Why are some countries successful with e-commerce while others flounder? This chapter is an update of an earlier research study that the authors conducted to analyze the impact of technology, cultural, and socio-economic factors on the global diffusion of e-commerce. The general thesis of this chapter is that cultural and socio-economic factors in addition to technology were the reasons for the growth of e-commerce within countries. There had been no prior studies that combined the aggregate effects of cultural, socio-economic, and technology factors on e-commerce diffusion. While technology could solely contribute to Internet surfing, culture and socio-economic factors can be pivotal in bridging the gap between Internet usage and e-commerce diffusion. The objective of this research is to provide a model that quantified the aggregated influences of technology, culture, and socio-economic factors on global e-commerce diffusion. In terms of methodology, a cross-country regression model was used to analyze the determinants of e-commerce diffusion and the results provide evidence that the propensity for e-commerce growth can be explained by these factors. The results were aimed at providing firms with a greater understanding of strategies to employ while implementing e-commerce across the world. This paper revisits that publication to see if any changes in the factors have occurred.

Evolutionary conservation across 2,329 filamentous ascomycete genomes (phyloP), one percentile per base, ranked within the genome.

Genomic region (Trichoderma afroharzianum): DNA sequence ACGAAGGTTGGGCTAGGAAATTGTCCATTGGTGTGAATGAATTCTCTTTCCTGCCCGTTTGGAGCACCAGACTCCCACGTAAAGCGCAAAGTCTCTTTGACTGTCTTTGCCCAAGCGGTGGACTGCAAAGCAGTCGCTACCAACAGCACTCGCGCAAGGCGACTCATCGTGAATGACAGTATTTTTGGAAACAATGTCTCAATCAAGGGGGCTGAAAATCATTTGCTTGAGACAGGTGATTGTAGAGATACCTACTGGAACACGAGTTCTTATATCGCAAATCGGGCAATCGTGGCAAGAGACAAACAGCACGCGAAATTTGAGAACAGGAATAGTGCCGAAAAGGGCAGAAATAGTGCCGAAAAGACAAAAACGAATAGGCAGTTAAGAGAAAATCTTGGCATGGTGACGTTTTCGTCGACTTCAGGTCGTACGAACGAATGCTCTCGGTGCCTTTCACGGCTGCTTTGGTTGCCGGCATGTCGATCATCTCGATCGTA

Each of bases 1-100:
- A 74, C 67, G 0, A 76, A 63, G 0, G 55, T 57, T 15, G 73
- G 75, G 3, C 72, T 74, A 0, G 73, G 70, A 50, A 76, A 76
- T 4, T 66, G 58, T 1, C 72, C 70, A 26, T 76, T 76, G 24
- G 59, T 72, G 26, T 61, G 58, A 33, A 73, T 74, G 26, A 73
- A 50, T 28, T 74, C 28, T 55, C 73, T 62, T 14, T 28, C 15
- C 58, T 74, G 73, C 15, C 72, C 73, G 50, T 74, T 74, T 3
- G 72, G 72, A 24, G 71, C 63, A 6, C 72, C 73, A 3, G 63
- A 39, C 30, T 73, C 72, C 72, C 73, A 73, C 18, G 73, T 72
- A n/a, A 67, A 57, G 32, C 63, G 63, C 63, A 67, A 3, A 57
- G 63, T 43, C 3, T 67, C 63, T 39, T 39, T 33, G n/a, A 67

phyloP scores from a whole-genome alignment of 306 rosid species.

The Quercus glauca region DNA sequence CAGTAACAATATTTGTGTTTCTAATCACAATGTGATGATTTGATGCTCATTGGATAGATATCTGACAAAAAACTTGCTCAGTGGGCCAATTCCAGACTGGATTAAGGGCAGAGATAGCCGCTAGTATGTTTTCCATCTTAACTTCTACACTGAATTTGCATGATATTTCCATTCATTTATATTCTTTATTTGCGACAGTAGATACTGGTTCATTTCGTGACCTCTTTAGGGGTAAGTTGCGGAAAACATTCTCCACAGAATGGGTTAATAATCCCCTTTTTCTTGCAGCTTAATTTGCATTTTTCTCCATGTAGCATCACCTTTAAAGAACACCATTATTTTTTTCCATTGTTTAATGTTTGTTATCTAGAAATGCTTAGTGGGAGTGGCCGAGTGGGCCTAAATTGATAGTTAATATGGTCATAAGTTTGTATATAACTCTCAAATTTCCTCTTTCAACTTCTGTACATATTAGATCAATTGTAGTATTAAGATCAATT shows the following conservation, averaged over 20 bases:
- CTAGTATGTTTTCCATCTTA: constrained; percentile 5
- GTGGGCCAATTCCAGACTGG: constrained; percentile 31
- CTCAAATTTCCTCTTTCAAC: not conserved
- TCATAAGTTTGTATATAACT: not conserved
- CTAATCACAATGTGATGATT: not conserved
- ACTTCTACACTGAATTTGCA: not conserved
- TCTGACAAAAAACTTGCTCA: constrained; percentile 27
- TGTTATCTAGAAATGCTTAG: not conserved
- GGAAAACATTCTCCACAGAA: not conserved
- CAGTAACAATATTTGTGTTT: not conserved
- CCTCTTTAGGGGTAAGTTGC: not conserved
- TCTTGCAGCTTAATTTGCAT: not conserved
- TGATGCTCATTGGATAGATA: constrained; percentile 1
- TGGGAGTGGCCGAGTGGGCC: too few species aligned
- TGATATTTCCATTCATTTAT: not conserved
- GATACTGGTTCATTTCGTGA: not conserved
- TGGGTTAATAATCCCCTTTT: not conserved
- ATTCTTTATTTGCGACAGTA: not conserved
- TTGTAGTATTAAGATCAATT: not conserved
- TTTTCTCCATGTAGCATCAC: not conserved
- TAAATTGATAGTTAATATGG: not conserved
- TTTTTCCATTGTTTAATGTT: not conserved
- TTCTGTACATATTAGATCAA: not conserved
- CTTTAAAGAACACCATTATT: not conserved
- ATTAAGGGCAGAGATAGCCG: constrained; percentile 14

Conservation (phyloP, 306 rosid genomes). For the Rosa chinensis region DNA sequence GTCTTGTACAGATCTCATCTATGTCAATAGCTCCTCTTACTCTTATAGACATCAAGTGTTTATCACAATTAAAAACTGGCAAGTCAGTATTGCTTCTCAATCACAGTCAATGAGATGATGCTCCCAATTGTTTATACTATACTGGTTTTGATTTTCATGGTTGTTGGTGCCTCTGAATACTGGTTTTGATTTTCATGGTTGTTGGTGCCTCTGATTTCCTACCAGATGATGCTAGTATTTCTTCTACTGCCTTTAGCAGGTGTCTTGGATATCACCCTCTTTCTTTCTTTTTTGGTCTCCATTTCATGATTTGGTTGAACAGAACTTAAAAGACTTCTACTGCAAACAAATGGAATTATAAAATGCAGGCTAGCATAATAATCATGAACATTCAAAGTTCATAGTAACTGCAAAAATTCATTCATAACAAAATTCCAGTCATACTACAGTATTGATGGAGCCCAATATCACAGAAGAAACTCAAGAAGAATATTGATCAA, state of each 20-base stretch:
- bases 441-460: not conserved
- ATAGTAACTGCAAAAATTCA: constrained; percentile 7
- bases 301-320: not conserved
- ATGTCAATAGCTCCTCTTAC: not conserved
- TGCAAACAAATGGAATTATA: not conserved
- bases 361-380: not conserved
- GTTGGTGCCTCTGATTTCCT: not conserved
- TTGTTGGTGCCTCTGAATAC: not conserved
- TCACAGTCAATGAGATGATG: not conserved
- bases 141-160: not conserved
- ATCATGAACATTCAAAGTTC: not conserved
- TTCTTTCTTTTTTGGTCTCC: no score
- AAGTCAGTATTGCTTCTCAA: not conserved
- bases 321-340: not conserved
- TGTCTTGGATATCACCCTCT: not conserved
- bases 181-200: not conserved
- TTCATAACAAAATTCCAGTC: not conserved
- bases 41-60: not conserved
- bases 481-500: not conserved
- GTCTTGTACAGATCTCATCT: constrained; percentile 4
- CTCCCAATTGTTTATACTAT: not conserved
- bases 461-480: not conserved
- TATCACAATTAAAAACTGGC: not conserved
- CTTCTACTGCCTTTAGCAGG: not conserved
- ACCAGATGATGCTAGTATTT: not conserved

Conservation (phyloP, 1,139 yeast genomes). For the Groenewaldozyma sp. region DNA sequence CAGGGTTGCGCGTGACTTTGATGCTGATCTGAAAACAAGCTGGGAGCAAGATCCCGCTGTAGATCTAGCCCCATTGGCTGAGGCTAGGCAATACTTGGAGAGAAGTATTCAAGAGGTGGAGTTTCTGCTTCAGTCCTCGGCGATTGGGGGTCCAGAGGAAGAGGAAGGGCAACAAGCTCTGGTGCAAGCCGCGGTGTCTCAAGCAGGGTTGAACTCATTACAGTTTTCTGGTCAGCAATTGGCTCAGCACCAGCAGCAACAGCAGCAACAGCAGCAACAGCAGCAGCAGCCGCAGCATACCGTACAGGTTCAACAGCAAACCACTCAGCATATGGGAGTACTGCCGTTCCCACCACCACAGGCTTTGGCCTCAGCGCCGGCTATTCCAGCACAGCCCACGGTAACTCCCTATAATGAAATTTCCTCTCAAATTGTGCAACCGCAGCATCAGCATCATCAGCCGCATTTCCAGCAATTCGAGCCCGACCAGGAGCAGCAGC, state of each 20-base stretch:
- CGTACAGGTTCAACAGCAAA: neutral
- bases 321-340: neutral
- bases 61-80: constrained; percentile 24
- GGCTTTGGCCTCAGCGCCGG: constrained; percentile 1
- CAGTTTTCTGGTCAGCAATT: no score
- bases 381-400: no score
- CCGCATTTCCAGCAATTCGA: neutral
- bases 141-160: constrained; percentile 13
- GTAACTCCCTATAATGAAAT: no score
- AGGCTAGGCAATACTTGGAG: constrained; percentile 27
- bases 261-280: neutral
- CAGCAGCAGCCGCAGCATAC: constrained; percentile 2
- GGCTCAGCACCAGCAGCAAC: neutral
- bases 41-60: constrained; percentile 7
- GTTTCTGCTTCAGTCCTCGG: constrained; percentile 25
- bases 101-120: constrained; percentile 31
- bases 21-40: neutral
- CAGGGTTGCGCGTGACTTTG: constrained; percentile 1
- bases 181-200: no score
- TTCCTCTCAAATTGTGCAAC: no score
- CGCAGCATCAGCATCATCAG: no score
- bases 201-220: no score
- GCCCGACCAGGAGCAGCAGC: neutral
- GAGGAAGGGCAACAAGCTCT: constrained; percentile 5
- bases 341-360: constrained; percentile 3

Background And Research Interest
The Internet provides a platform for e-commercee-commerce diffusion in a global setting. In order to understand global diffusion of e-commerce, this research focused on determining what dictates this process across countries. E-commerce has helped countries, and commercial sectors within developed and developing countries to reduce transaction costs and improve access to global markets (Kramer et. al, 2002; UNCTAD, 2002; Humphery et al., 2003).
Much of the research in e-commercee-commerce diffusion concludes that the main barriers to global e-commerce adoption are the lack of technological infrastructure and the citizen’s access to the Internet at reasonable prices. (UNCTAD, 2002; Oxley and Yeung 2001; Dutta and Jain, 2003; Kirkland, Osorio, Sach, 2001; Wolcott, Press, Henry, Goodman, Foster, 2001). Studies by Zhao et. al. (2002) and Petrazzini and Kibati (1999) have focused on the government’s role in the acceptance and deployment of new technology such as the Internet. However, some studies have concluded that it is more than just technology and infrastructure but also cultural factors that add to the problem of digital divide (Gurstein, 2003; Jussawalla and Taylor 2003, Kling 2000; Tibben 2003). According to these papers, ‘technological’ as well as ‘social’ infrastructures must be considered. Empirical studies incorporating these factors have been limited. Gibbs, Kraemer, and Dedrick (2003) examine global, environmental and policy factors that act as determinants for e-commercee-commerce diffusion, but their study is limited to a comparison of only 10 countries. A study by La Ferle et. al. (2002) concerning Internet diffusion explores the cultural reasons influencing the penetration rates of the Internet in Japan and the US, while excluding socio-economic and technological forces. Furthermore, empirical studies have included case based approaches focusing on e-commercee-commerce diffusion across individual countries such as Germany (Koenig et. al 2003), Brazil (Tigre, 2003) and Costa Rica (Travica, 2002).